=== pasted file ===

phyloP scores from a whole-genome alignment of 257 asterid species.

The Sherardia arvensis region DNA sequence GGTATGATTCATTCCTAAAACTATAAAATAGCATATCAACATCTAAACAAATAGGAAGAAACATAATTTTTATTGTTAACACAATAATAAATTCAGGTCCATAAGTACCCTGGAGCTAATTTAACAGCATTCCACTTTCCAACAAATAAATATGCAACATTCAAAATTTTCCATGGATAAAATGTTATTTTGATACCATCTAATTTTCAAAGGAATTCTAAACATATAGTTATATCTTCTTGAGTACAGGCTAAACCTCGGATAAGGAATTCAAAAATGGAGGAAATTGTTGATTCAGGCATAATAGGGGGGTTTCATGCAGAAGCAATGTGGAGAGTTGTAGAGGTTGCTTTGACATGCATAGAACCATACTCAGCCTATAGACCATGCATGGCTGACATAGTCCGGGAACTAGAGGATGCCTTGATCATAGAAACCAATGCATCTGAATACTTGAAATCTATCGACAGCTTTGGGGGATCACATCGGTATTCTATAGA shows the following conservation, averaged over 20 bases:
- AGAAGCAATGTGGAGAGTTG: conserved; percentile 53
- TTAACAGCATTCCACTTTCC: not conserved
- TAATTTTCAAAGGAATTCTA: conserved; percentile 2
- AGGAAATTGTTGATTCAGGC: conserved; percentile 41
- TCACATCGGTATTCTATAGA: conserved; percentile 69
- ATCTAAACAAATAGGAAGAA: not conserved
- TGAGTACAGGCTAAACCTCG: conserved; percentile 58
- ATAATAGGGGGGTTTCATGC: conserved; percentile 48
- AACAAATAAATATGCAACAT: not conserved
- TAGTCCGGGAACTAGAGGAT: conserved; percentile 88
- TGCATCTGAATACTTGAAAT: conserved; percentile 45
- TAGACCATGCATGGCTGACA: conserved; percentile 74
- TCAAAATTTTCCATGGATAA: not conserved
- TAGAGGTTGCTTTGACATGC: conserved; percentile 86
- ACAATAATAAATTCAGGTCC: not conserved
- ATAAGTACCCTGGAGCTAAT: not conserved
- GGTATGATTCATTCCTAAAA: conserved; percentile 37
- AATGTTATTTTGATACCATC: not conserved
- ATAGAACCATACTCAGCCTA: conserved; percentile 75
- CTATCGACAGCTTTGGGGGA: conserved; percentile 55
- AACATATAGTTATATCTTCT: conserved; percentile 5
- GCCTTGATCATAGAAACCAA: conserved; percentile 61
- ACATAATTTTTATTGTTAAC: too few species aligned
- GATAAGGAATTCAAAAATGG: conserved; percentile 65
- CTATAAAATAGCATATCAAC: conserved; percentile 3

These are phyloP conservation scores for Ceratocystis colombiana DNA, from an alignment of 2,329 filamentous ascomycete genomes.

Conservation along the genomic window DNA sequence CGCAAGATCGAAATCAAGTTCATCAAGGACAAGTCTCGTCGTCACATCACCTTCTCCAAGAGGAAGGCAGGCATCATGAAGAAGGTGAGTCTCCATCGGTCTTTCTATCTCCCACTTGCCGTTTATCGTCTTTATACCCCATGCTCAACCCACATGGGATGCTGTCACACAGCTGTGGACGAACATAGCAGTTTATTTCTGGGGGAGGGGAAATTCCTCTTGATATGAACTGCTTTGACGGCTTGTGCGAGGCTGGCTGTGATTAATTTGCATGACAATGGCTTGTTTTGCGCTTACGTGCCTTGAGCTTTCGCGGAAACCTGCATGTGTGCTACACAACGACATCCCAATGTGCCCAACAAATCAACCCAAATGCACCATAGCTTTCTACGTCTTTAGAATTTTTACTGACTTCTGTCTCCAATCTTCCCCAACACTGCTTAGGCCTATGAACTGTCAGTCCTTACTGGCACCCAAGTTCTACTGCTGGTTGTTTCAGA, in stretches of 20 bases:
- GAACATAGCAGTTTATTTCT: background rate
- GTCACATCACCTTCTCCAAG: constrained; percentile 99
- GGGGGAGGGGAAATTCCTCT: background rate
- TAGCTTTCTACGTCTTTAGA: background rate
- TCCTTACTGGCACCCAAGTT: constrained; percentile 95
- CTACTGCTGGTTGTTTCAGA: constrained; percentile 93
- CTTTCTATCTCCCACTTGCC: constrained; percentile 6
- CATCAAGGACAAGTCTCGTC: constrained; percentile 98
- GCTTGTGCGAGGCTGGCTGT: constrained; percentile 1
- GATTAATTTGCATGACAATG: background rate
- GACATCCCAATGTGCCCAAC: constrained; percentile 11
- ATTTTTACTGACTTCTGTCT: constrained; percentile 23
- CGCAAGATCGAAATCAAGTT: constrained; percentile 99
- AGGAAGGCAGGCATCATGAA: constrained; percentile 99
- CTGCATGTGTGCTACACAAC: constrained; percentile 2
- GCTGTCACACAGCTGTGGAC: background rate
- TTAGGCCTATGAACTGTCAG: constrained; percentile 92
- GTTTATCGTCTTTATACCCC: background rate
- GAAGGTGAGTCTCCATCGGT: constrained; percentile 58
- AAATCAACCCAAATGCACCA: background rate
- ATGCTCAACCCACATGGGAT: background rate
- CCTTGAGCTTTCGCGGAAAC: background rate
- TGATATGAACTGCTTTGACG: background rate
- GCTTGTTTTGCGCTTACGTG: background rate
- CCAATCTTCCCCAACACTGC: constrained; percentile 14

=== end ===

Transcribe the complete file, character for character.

phyloP scores from a whole-genome alignment of 257 asterid species.

The Sherardia arvensis region DNA sequence GGTATGATTCATTCCTAAAACTATAAAATAGCATATCAACATCTAAACAAATAGGAAGAAACATAATTTTTATTGTTAACACAATAATAAATTCAGGTCCATAAGTACCCTGGAGCTAATTTAACAGCATTCCACTTTCCAACAAATAAATATGCAACATTCAAAATTTTCCATGGATAAAATGTTATTTTGATACCATCTAATTTTCAAAGGAATTCTAAACATATAGTTATATCTTCTTGAGTACAGGCTAAACCTCGGATAAGGAATTCAAAAATGGAGGAAATTGTTGATTCAGGCATAATAGGGGGGTTTCATGCAGAAGCAATGTGGAGAGTTGTAGAGGTTGCTTTGACATGCATAGAACCATACTCAGCCTATAGACCATGCATGGCTGACATAGTCCGGGAACTAGAGGATGCCTTGATCATAGAAACCAATGCATCTGAATACTTGAAATCTATCGACAGCTTTGGGGGATCACATCGGTATTCTATAGA shows the following conservation, averaged over 20 bases:
- AGAAGCAATGTGGAGAGTTG: conserved; percentile 53
- TTAACAGCATTCCACTTTCC: not conserved
- TAATTTTCAAAGGAATTCTA: conserved; percentile 2
- AGGAAATTGTTGATTCAGGC: conserved; percentile 41
- TCACATCGGTATTCTATAGA: conserved; percentile 69
- ATCTAAACAAATAGGAAGAA: not conserved
- TGAGTACAGGCTAAACCTCG: conserved; percentile 58
- ATAATAGGGGGGTTTCATGC: conserved; percentile 48
- AACAAATAAATATGCAACAT: not conserved
- TAGTCCGGGAACTAGAGGAT: conserved; percentile 88
- TGCATCTGAATACTTGAAAT: conserved; percentile 45
- TAGACCATGCATGGCTGACA: conserved; percentile 74
- TCAAAATTTTCCATGGATAA: not conserved
- TAGAGGTTGCTTTGACATGC: conserved; percentile 86
- ACAATAATAAATTCAGGTCC: not conserved
- ATAAGTACCCTGGAGCTAAT: not conserved
- GGTATGATTCATTCCTAAAA: conserved; percentile 37
- AATGTTATTTTGATACCATC: not conserved
- ATAGAACCATACTCAGCCTA: conserved; percentile 75
- CTATCGACAGCTTTGGGGGA: conserved; percentile 55
- AACATATAGTTATATCTTCT: conserved; percentile 5
- GCCTTGATCATAGAAACCAA: conserved; percentile 61
- ACATAATTTTTATTGTTAAC: too few species aligned
- GATAAGGAATTCAAAAATGG: conserved; percentile 65
- CTATAAAATAGCATATCAAC: conserved; percentile 3

These are phyloP conservation scores for Ceratocystis colombiana DNA, from an alignment of 2,329 filamentous ascomycete genomes.

Conservation along the genomic window DNA sequence CGCAAGATCGAAATCAAGTTCATCAAGGACAAGTCTCGTCGTCACATCACCTTCTCCAAGAGGAAGGCAGGCATCATGAAGAAGGTGAGTCTCCATCGGTCTTTCTATCTCCCACTTGCCGTTTATCGTCTTTATACCCCATGCTCAACCCACATGGGATGCTGTCACACAGCTGTGGACGAACATAGCAGTTTATTTCTGGGGGAGGGGAAATTCCTCTTGATATGAACTGCTTTGACGGCTTGTGCGAGGCTGGCTGTGATTAATTTGCATGACAATGGCTTGTTTTGCGCTTACGTGCCTTGAGCTTTCGCGGAAACCTGCATGTGTGCTACACAACGACATCCCAATGTGCCCAACAAATCAACCCAAATGCACCATAGCTTTCTACGTCTTTAGAATTTTTACTGACTTCTGTCTCCAATCTTCCCCAACACTGCTTAGGCCTATGAACTGTCAGTCCTTACTGGCACCCAAGTTCTACTGCTGGTTGTTTCAGA, in stretches of 20 bases:
- GAACATAGCAGTTTATTTCT: background rate
- GTCACATCACCTTCTCCAAG: constrained; percentile 99
- GGGGGAGGGGAAATTCCTCT: background rate
- TAGCTTTCTACGTCTTTAGA: background rate
- TCCTTACTGGCACCCAAGTT: constrained; percentile 95
- CTACTGCTGGTTGTTTCAGA: constrained; percentile 93
- CTTTCTATCTCCCACTTGCC: constrained; percentile 6
- CATCAAGGACAAGTCTCGTC: constrained; percentile 98
- GCTTGTGCGAGGCTGGCTGT: constrained; percentile 1
- GATTAATTTGCATGACAATG: background rate
- GACATCCCAATGTGCCCAAC: constrained; percentile 11
- ATTTTTACTGACTTCTGTCT: constrained; percentile 23
- CGCAAGATCGAAATCAAGTT: constrained; percentile 99
- AGGAAGGCAGGCATCATGAA: constrained; percentile 99
- CTGCATGTGTGCTACACAAC: constrained; percentile 2
- GCTGTCACACAGCTGTGGAC: background rate
- TTAGGCCTATGAACTGTCAG: constrained; percentile 92
- GTTTATCGTCTTTATACCCC: background rate
- GAAGGTGAGTCTCCATCGGT: constrained; percentile 58
- AAATCAACCCAAATGCACCA: background rate
- ATGCTCAACCCACATGGGAT: background rate
- CCTTGAGCTTTCGCGGAAAC: background rate
- TGATATGAACTGCTTTGACG: background rate
- GCTTGTTTTGCGCTTACGTG: background rate
- CCAATCTTCCCCAACACTGC: constrained; percentile 14